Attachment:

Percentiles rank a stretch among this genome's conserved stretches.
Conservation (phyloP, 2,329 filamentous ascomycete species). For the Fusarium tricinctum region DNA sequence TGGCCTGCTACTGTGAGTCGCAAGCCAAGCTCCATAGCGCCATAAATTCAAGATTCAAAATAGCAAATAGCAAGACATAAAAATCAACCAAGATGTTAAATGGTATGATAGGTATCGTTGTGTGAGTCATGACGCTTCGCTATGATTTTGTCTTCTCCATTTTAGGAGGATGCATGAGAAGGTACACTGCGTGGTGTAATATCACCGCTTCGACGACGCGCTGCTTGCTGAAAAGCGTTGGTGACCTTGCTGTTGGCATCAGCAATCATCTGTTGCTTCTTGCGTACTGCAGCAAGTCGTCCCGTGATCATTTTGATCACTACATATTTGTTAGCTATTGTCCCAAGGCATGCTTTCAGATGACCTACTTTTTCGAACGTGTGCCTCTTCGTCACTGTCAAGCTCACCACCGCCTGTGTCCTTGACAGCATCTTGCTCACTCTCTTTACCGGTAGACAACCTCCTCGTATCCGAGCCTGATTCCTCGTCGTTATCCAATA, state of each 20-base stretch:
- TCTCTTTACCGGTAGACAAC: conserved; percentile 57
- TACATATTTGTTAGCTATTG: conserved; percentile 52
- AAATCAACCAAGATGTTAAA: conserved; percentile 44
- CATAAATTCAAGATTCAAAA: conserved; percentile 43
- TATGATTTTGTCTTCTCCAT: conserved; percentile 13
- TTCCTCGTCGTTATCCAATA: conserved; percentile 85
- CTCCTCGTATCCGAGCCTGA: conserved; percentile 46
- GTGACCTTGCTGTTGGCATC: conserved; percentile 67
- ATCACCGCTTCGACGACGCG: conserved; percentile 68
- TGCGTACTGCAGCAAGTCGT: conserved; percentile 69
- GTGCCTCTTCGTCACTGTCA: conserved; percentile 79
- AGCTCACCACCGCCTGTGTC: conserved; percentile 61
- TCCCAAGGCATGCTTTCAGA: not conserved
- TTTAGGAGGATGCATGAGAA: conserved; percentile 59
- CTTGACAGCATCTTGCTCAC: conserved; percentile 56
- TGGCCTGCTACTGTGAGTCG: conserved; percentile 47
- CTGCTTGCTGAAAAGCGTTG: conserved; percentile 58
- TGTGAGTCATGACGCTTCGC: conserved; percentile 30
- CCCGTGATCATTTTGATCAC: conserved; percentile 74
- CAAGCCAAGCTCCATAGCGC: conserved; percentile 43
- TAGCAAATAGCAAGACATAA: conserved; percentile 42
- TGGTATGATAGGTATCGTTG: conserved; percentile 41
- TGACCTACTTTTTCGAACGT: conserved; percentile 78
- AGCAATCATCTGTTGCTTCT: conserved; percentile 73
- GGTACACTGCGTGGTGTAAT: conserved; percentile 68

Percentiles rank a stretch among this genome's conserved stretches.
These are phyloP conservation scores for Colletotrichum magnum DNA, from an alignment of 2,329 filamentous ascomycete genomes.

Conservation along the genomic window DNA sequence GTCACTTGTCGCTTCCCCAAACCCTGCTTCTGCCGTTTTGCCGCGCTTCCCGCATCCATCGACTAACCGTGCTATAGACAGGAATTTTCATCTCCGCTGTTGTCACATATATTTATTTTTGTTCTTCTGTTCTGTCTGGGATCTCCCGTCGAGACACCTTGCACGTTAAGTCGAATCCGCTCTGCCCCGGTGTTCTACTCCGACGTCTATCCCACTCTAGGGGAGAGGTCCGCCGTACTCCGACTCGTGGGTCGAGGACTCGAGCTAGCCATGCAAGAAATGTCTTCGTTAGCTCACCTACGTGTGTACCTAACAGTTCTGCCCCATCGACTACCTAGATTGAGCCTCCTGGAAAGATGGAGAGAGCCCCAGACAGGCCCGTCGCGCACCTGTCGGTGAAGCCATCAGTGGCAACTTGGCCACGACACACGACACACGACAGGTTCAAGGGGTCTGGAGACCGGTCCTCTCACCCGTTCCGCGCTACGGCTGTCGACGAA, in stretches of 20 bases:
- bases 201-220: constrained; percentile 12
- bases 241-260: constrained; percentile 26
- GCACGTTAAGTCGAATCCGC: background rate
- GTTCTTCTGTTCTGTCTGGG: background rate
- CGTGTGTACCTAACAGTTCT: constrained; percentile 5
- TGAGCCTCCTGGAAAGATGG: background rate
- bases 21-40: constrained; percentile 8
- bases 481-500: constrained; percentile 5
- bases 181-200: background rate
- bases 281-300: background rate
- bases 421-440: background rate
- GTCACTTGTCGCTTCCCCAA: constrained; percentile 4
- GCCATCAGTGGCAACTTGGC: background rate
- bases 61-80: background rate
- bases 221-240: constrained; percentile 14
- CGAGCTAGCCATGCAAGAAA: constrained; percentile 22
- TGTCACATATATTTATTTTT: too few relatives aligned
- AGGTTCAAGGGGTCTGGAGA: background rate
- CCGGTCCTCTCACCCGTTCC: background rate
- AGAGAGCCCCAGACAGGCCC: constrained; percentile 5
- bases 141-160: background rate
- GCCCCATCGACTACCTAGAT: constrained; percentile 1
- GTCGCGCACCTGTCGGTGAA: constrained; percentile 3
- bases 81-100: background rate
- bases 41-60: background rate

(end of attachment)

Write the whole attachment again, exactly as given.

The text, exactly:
Percentiles rank a stretch among this genome's conserved stretches.
Conservation (phyloP, 2,329 filamentous ascomycete species). For the Fusarium tricinctum region DNA sequence TGGCCTGCTACTGTGAGTCGCAAGCCAAGCTCCATAGCGCCATAAATTCAAGATTCAAAATAGCAAATAGCAAGACATAAAAATCAACCAAGATGTTAAATGGTATGATAGGTATCGTTGTGTGAGTCATGACGCTTCGCTATGATTTTGTCTTCTCCATTTTAGGAGGATGCATGAGAAGGTACACTGCGTGGTGTAATATCACCGCTTCGACGACGCGCTGCTTGCTGAAAAGCGTTGGTGACCTTGCTGTTGGCATCAGCAATCATCTGTTGCTTCTTGCGTACTGCAGCAAGTCGTCCCGTGATCATTTTGATCACTACATATTTGTTAGCTATTGTCCCAAGGCATGCTTTCAGATGACCTACTTTTTCGAACGTGTGCCTCTTCGTCACTGTCAAGCTCACCACCGCCTGTGTCCTTGACAGCATCTTGCTCACTCTCTTTACCGGTAGACAACCTCCTCGTATCCGAGCCTGATTCCTCGTCGTTATCCAATA, state of each 20-base stretch:
- TCTCTTTACCGGTAGACAAC: conserved; percentile 57
- TACATATTTGTTAGCTATTG: conserved; percentile 52
- AAATCAACCAAGATGTTAAA: conserved; percentile 44
- CATAAATTCAAGATTCAAAA: conserved; percentile 43
- TATGATTTTGTCTTCTCCAT: conserved; percentile 13
- TTCCTCGTCGTTATCCAATA: conserved; percentile 85
- CTCCTCGTATCCGAGCCTGA: conserved; percentile 46
- GTGACCTTGCTGTTGGCATC: conserved; percentile 67
- ATCACCGCTTCGACGACGCG: conserved; percentile 68
- TGCGTACTGCAGCAAGTCGT: conserved; percentile 69
- GTGCCTCTTCGTCACTGTCA: conserved; percentile 79
- AGCTCACCACCGCCTGTGTC: conserved; percentile 61
- TCCCAAGGCATGCTTTCAGA: not conserved
- TTTAGGAGGATGCATGAGAA: conserved; percentile 59
- CTTGACAGCATCTTGCTCAC: conserved; percentile 56
- TGGCCTGCTACTGTGAGTCG: conserved; percentile 47
- CTGCTTGCTGAAAAGCGTTG: conserved; percentile 58
- TGTGAGTCATGACGCTTCGC: conserved; percentile 30
- CCCGTGATCATTTTGATCAC: conserved; percentile 74
- CAAGCCAAGCTCCATAGCGC: conserved; percentile 43
- TAGCAAATAGCAAGACATAA: conserved; percentile 42
- TGGTATGATAGGTATCGTTG: conserved; percentile 41
- TGACCTACTTTTTCGAACGT: conserved; percentile 78
- AGCAATCATCTGTTGCTTCT: conserved; percentile 73
- GGTACACTGCGTGGTGTAAT: conserved; percentile 68

Percentiles rank a stretch among this genome's conserved stretches.
These are phyloP conservation scores for Colletotrichum magnum DNA, from an alignment of 2,329 filamentous ascomycete genomes.

Conservation along the genomic window DNA sequence GTCACTTGTCGCTTCCCCAAACCCTGCTTCTGCCGTTTTGCCGCGCTTCCCGCATCCATCGACTAACCGTGCTATAGACAGGAATTTTCATCTCCGCTGTTGTCACATATATTTATTTTTGTTCTTCTGTTCTGTCTGGGATCTCCCGTCGAGACACCTTGCACGTTAAGTCGAATCCGCTCTGCCCCGGTGTTCTACTCCGACGTCTATCCCACTCTAGGGGAGAGGTCCGCCGTACTCCGACTCGTGGGTCGAGGACTCGAGCTAGCCATGCAAGAAATGTCTTCGTTAGCTCACCTACGTGTGTACCTAACAGTTCTGCCCCATCGACTACCTAGATTGAGCCTCCTGGAAAGATGGAGAGAGCCCCAGACAGGCCCGTCGCGCACCTGTCGGTGAAGCCATCAGTGGCAACTTGGCCACGACACACGACACACGACAGGTTCAAGGGGTCTGGAGACCGGTCCTCTCACCCGTTCCGCGCTACGGCTGTCGACGAA, in stretches of 20 bases:
- bases 201-220: constrained; percentile 12
- bases 241-260: constrained; percentile 26
- GCACGTTAAGTCGAATCCGC: background rate
- GTTCTTCTGTTCTGTCTGGG: background rate
- CGTGTGTACCTAACAGTTCT: constrained; percentile 5
- TGAGCCTCCTGGAAAGATGG: background rate
- bases 21-40: constrained; percentile 8
- bases 481-500: constrained; percentile 5
- bases 181-200: background rate
- bases 281-300: background rate
- bases 421-440: background rate
- GTCACTTGTCGCTTCCCCAA: constrained; percentile 4
- GCCATCAGTGGCAACTTGGC: background rate
- bases 61-80: background rate
- bases 221-240: constrained; percentile 14
- CGAGCTAGCCATGCAAGAAA: constrained; percentile 22
- TGTCACATATATTTATTTTT: too few relatives aligned
- AGGTTCAAGGGGTCTGGAGA: background rate
- CCGGTCCTCTCACCCGTTCC: background rate
- AGAGAGCCCCAGACAGGCCC: constrained; percentile 5
- bases 141-160: background rate
- GCCCCATCGACTACCTAGAT: constrained; percentile 1
- GTCGCGCACCTGTCGGTGAA: constrained; percentile 3
- bases 81-100: background rate
- bases 41-60: background rate